by: Michelle Chen
The enthralling power of Michelle Chen’s work, whether original or translation, is that it moves deftly in two directions simultaneously: 1) a tracking of how the quotidian is shot through with the surreal because our perceptions, if authentic, are always partial, unreliable, and open to revision, and 2) as an enactment of an almost boundless empathy, they explore our universal ache of loneliness.
the ghosts of clay,
From far off Guadalquivir
enters the mind
long and inconsolable.
Consider the dates,
caught and carried —
a prayer’s crosshairs
drenched in formaldehyde
and boxwood arms.
In the shade of the gingko trees
consider the places,
dry tulips picnicking by
pointilistic seas of dust
like young children.
No one handles this
air, no one fondles
paupers’ hearts, no one huddles below
the cherry pit leaves. Consider rebirth,
roadkill, an animal’s body,
the cadaver —
kindle the earth, mea columba
and buy the silver of strangers
Arrive at the boardwalk and sweat the divide.
The hoarders have already descended,
wading through the seaweed into the darkness.
In the evening the crustaceans circle and burrow,
the partygoers’ quiet mimes. Footprints nibble shrapnel.
Someone rolls up the foil of the ocean again and again.
There is a prehistoric lure as they vanish, hunter-
gatherers, hunter feet gathering sand into flea castles
and gatherer eyes hunting dark ocean fizz.
They’ve come far enough. Four cavemen fuse and flare,
unwrapping the cooking skewers of their limbs.
Nature sips the fading firework. Then the muted eyes.
Film (translation, in English, of Pedro Serrano’s “Película”)
On the true screen, reel and film burned,
histrionic stain yawning against the linen
and the scorched stink of contorted plastic,
paper open to sour seep
and icy exposed bulb
against dour peeps.
This hysterical spatter goes on consuming leaflets and judgments.
“They executed it,” they say.
The lonely belt keeps turning and turning,
with the mercury patina of sleep,
Película by Pedro Serrano
En la pantalla álgida se quemaron el rollo y la película,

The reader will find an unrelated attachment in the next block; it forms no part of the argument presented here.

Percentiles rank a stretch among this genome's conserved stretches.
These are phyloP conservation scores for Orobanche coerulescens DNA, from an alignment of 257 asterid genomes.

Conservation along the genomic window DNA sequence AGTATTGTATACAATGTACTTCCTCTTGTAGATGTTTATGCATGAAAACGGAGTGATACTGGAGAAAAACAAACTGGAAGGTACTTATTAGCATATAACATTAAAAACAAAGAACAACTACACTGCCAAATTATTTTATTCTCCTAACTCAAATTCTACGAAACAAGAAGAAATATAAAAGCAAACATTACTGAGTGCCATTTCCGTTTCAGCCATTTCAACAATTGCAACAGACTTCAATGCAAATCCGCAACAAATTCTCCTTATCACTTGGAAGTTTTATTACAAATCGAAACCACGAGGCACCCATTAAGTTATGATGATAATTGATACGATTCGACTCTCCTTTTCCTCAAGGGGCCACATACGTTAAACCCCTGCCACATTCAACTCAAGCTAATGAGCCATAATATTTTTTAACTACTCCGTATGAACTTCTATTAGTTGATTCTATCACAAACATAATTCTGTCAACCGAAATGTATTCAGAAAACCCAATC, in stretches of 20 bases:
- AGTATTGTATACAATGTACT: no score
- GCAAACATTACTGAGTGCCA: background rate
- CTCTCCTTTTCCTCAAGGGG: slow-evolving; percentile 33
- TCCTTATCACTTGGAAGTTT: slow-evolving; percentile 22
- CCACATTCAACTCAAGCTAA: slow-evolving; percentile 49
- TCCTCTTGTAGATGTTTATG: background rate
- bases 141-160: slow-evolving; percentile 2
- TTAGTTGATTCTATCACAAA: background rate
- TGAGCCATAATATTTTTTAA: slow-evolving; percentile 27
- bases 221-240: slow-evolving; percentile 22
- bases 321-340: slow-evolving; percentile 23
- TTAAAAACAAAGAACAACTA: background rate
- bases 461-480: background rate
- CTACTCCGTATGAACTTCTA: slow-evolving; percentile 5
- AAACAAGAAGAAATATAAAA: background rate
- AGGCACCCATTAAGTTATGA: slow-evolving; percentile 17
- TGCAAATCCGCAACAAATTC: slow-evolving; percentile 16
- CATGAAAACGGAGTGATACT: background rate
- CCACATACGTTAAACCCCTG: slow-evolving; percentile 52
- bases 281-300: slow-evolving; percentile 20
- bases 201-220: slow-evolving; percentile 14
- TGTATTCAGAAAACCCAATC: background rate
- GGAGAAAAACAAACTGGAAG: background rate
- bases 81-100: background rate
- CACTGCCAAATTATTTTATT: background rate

se extendió en el lino la mancha loca,
el olor chamuscado e insultante de plástico torcido,
papel abierto al caldo de los ácidos,
la frialdad del foco develado,
a la impotencia inútil de los ojos.
Extendida, la alucinada mancha va quemando sábanas y juicios.
“Los venadearon”, dicen.
La cinta desprendida sigue dando vueltas y vueltas,
Michelle Chen is a poet, writer, and artist who takes inspiration for her writing from the events that occur in and around her home, New York City, though she was born in Singapore and hopes to return and visit someday. Her work has appeared in Prairie Schooner, Rattle, Bat City Review, The Sharkpack Poetry Review, The Critical Pass Review, Transcendence, Alexandria Quarterly, Polyphony HS, and elsewhere. Her writing has been recognized locally, nationally, and internationally by the Scholastic Art and Writing Awards, YoungArts, Foyle Young Poets, Ploughshares Emerging Writers, the Mary Ballard Poetry Chapbook Prize, the Lancaster Writing Award for Literary Criticism, and the City College of New York Knopf Poetry Contest, among others. She has performed her work at venues including Lincoln Center, Sotheby’s, the National Arts Club, and the NYC Poetry Festival, and has attended writing workshops at Amherst and the Iowa Young Writers’ Studio with the support of the National Society of Arts and Letters. She is currently a senior at Hunter College High School.